Bonnita, researchers are often reminded that the time and energy of people who use AAC is both limited and precious. They are encouraged to begin their lines of research, when appropriate, with typically developing individuals to get the basics of the project sorted out. Once that is done and they have some good ideas of how to proceed, they generally move on to working with people who have AAC needs. This is done with the best interests of people who use AAC in mind, particularly to avoid over-burdening them and their families at the early stages of research inquiry. I’m sorry that you found this less than helpful. Hopefully, one of the 1,022 other posts will better meet your needs. In any event, thanks for stopping by and taking the time to share your view.

    • Ettina says:

      Studying AAC questions in typically developing children has a lot of relevance to treating children with disabilities. From a practical standpoint, if possible it’s a good idea to try to mimic normal development – hence the importance of modeling – and this also demonstrates that an individual with a mental age of six to nine months might be successful with a graphical symbol system. Individuals with a cognitive disability often mostly follow the same trajectory as typical children, but at a slower pace.
      From a theoretical standpoint, meanwhile, this is extremely important. It indicates that whatever cognitive prerequisites are required for graphic symbol use are already present in a typical 6-9 month old. And if an older disabled individual in that mental age range is not able to use graphic symbols, this is not merely due to their general cognitive delays, but rather a specific weakness. Just like how typical children master requesting and commenting at the same rate, while children and adults on the autism spectrum are often better at requesting than commenting. The fact that the requesting>commenting pattern is not shared by typical children suggests that it’s linked to a core feature in autism – reduced sociability.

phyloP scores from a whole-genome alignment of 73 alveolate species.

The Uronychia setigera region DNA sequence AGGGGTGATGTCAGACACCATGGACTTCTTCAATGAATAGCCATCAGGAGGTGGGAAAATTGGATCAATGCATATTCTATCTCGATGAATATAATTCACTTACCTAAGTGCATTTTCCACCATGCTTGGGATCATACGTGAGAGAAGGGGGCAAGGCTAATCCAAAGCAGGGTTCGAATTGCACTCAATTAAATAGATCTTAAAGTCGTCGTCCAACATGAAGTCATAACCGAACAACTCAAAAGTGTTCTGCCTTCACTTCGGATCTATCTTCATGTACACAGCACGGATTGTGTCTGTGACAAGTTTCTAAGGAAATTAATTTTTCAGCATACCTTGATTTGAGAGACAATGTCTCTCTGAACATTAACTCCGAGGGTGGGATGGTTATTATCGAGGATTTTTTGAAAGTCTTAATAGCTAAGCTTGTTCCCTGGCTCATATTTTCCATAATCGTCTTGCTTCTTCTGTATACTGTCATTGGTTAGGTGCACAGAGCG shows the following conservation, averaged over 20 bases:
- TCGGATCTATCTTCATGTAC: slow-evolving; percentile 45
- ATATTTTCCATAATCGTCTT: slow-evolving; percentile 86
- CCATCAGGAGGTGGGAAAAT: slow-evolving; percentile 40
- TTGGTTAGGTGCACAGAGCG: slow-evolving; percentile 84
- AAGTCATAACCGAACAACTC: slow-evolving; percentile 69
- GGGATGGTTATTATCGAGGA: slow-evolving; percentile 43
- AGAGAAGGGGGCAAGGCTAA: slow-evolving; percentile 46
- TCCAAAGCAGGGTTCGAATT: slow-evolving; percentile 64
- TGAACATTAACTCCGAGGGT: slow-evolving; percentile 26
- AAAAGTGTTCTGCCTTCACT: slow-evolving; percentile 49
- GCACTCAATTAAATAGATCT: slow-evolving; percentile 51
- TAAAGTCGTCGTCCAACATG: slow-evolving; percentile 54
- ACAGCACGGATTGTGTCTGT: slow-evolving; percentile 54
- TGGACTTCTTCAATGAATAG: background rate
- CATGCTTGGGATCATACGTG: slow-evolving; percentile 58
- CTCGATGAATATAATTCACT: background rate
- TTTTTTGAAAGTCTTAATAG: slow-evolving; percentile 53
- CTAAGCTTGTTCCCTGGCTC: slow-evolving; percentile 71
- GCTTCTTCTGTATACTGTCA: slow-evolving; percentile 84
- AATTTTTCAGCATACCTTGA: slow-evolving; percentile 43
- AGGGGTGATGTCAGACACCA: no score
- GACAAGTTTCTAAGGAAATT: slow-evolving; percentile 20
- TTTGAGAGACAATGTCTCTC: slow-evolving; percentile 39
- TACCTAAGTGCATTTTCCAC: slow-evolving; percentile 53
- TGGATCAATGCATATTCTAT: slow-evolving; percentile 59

• Avatar photo Carole Zangari says:

        You’ve made some good points, Ettina. There is still so much we don’t understand very well, and because research sometimes lags behind clinical practice, it can be hard to sort out what applies and what does not. Tracing a learning problem back to its roots can help us come up with working hypotheses that we can test out to see how that impacts our learners’ progress. Thanks for taking the time to share your thoughts on this.

  • Melissa Gardner says:

    It’s interesting that they chose to use symbols to match physical items. Do you know if there has been any similar research with icons/photographs that represent verbs, states of being, prepositions?

    • Avatar photo Carole Zangari says:

      I don’t know of any Melissa, but they may have done additional studies since this was first published.